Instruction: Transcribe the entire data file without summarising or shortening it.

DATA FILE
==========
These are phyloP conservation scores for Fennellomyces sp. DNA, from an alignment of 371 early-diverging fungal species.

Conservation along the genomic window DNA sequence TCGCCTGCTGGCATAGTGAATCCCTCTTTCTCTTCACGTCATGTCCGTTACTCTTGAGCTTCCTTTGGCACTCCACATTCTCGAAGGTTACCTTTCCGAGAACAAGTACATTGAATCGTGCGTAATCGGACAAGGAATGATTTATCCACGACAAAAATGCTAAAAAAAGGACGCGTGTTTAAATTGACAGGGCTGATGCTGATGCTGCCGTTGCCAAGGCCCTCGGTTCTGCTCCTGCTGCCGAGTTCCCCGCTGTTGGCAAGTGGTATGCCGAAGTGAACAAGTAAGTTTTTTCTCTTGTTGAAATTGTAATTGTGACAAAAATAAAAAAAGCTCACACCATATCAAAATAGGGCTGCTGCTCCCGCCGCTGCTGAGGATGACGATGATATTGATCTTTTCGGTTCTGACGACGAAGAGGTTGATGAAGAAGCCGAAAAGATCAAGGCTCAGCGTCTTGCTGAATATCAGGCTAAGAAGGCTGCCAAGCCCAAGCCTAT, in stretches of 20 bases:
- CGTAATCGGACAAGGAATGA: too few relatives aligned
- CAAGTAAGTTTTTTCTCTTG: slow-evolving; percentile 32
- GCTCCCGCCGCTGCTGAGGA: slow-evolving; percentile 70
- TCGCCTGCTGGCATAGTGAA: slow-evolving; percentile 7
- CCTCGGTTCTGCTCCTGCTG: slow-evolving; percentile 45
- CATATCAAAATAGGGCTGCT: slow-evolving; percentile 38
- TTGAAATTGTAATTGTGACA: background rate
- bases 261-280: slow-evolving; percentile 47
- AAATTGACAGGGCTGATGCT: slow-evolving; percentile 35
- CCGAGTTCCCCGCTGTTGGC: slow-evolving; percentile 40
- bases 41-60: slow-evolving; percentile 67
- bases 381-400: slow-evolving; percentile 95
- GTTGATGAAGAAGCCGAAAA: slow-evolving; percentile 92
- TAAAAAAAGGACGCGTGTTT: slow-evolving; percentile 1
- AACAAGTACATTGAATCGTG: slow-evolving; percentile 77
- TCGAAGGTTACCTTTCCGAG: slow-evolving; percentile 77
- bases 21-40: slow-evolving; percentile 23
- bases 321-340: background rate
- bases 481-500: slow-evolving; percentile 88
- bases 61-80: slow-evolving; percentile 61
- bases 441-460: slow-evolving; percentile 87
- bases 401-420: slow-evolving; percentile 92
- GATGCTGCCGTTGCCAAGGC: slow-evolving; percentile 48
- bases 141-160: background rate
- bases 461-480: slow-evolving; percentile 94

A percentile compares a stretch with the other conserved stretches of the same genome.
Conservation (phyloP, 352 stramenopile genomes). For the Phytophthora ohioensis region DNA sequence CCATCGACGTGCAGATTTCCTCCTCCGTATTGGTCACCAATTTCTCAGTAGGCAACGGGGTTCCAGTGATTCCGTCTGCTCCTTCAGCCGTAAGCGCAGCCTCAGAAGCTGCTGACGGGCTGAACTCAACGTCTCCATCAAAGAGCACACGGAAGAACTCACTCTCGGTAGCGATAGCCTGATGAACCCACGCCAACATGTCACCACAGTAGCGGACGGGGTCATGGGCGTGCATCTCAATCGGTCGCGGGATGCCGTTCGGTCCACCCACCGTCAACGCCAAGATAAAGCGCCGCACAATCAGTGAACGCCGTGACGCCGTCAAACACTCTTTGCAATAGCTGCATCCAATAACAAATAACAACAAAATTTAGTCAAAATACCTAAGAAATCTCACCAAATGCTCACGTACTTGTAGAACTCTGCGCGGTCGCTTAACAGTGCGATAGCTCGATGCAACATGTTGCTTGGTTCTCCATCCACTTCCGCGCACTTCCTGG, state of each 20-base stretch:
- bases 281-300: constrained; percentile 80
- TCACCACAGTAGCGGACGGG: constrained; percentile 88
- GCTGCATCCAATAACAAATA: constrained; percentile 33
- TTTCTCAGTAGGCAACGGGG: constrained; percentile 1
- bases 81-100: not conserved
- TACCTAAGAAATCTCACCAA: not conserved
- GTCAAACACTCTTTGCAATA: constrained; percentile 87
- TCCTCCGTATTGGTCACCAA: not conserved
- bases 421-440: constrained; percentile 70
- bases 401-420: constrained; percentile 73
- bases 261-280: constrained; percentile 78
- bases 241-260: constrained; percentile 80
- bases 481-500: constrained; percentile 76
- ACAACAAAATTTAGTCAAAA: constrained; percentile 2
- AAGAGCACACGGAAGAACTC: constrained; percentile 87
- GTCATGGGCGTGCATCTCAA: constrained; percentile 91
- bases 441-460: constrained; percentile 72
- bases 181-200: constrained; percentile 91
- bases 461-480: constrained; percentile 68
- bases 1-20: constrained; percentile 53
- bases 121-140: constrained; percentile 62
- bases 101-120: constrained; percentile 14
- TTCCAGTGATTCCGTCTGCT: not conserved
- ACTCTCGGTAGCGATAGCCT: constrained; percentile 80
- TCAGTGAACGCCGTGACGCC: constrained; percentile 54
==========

These are phyloP conservation scores for Fennellomyces sp. DNA, from an alignment of 371 early-diverging fungal species.

Conservation along the genomic window DNA sequence TCGCCTGCTGGCATAGTGAATCCCTCTTTCTCTTCACGTCATGTCCGTTACTCTTGAGCTTCCTTTGGCACTCCACATTCTCGAAGGTTACCTTTCCGAGAACAAGTACATTGAATCGTGCGTAATCGGACAAGGAATGATTTATCCACGACAAAAATGCTAAAAAAAGGACGCGTGTTTAAATTGACAGGGCTGATGCTGATGCTGCCGTTGCCAAGGCCCTCGGTTCTGCTCCTGCTGCCGAGTTCCCCGCTGTTGGCAAGTGGTATGCCGAAGTGAACAAGTAAGTTTTTTCTCTTGTTGAAATTGTAATTGTGACAAAAATAAAAAAAGCTCACACCATATCAAAATAGGGCTGCTGCTCCCGCCGCTGCTGAGGATGACGATGATATTGATCTTTTCGGTTCTGACGACGAAGAGGTTGATGAAGAAGCCGAAAAGATCAAGGCTCAGCGTCTTGCTGAATATCAGGCTAAGAAGGCTGCCAAGCCCAAGCCTAT, in stretches of 20 bases:
- CGTAATCGGACAAGGAATGA: too few relatives aligned
- CAAGTAAGTTTTTTCTCTTG: slow-evolving; percentile 32
- GCTCCCGCCGCTGCTGAGGA: slow-evolving; percentile 70
- TCGCCTGCTGGCATAGTGAA: slow-evolving; percentile 7
- CCTCGGTTCTGCTCCTGCTG: slow-evolving; percentile 45
- CATATCAAAATAGGGCTGCT: slow-evolving; percentile 38
- TTGAAATTGTAATTGTGACA: background rate
- bases 261-280: slow-evolving; percentile 47
- AAATTGACAGGGCTGATGCT: slow-evolving; percentile 35
- CCGAGTTCCCCGCTGTTGGC: slow-evolving; percentile 40
- bases 41-60: slow-evolving; percentile 67
- bases 381-400: slow-evolving; percentile 95
- GTTGATGAAGAAGCCGAAAA: slow-evolving; percentile 92
- TAAAAAAAGGACGCGTGTTT: slow-evolving; percentile 1
- AACAAGTACATTGAATCGTG: slow-evolving; percentile 77
- TCGAAGGTTACCTTTCCGAG: slow-evolving; percentile 77
- bases 21-40: slow-evolving; percentile 23
- bases 321-340: background rate
- bases 481-500: slow-evolving; percentile 88
- bases 61-80: slow-evolving; percentile 61
- bases 441-460: slow-evolving; percentile 87
- bases 401-420: slow-evolving; percentile 92
- GATGCTGCCGTTGCCAAGGC: slow-evolving; percentile 48
- bases 141-160: background rate
- bases 461-480: slow-evolving; percentile 94

A percentile compares a stretch with the other conserved stretches of the same genome.
Conservation (phyloP, 352 stramenopile genomes). For the Phytophthora ohioensis region DNA sequence CCATCGACGTGCAGATTTCCTCCTCCGTATTGGTCACCAATTTCTCAGTAGGCAACGGGGTTCCAGTGATTCCGTCTGCTCCTTCAGCCGTAAGCGCAGCCTCAGAAGCTGCTGACGGGCTGAACTCAACGTCTCCATCAAAGAGCACACGGAAGAACTCACTCTCGGTAGCGATAGCCTGATGAACCCACGCCAACATGTCACCACAGTAGCGGACGGGGTCATGGGCGTGCATCTCAATCGGTCGCGGGATGCCGTTCGGTCCACCCACCGTCAACGCCAAGATAAAGCGCCGCACAATCAGTGAACGCCGTGACGCCGTCAAACACTCTTTGCAATAGCTGCATCCAATAACAAATAACAACAAAATTTAGTCAAAATACCTAAGAAATCTCACCAAATGCTCACGTACTTGTAGAACTCTGCGCGGTCGCTTAACAGTGCGATAGCTCGATGCAACATGTTGCTTGGTTCTCCATCCACTTCCGCGCACTTCCTGG, state of each 20-base stretch:
- bases 281-300: constrained; percentile 80
- TCACCACAGTAGCGGACGGG: constrained; percentile 88
- GCTGCATCCAATAACAAATA: constrained; percentile 33
- TTTCTCAGTAGGCAACGGGG: constrained; percentile 1
- bases 81-100: not conserved
- TACCTAAGAAATCTCACCAA: not conserved
- GTCAAACACTCTTTGCAATA: constrained; percentile 87
- TCCTCCGTATTGGTCACCAA: not conserved
- bases 421-440: constrained; percentile 70
- bases 401-420: constrained; percentile 73
- bases 261-280: constrained; percentile 78
- bases 241-260: constrained; percentile 80
- bases 481-500: constrained; percentile 76
- ACAACAAAATTTAGTCAAAA: constrained; percentile 2
- AAGAGCACACGGAAGAACTC: constrained; percentile 87
- GTCATGGGCGTGCATCTCAA: constrained; percentile 91
- bases 441-460: constrained; percentile 72
- bases 181-200: constrained; percentile 91
- bases 461-480: constrained; percentile 68
- bases 1-20: constrained; percentile 53
- bases 121-140: constrained; percentile 62
- bases 101-120: constrained; percentile 14
- TTCCAGTGATTCCGTCTGCT: not conserved
- ACTCTCGGTAGCGATAGCCT: constrained; percentile 80
- TCAGTGAACGCCGTGACGCC: constrained; percentile 54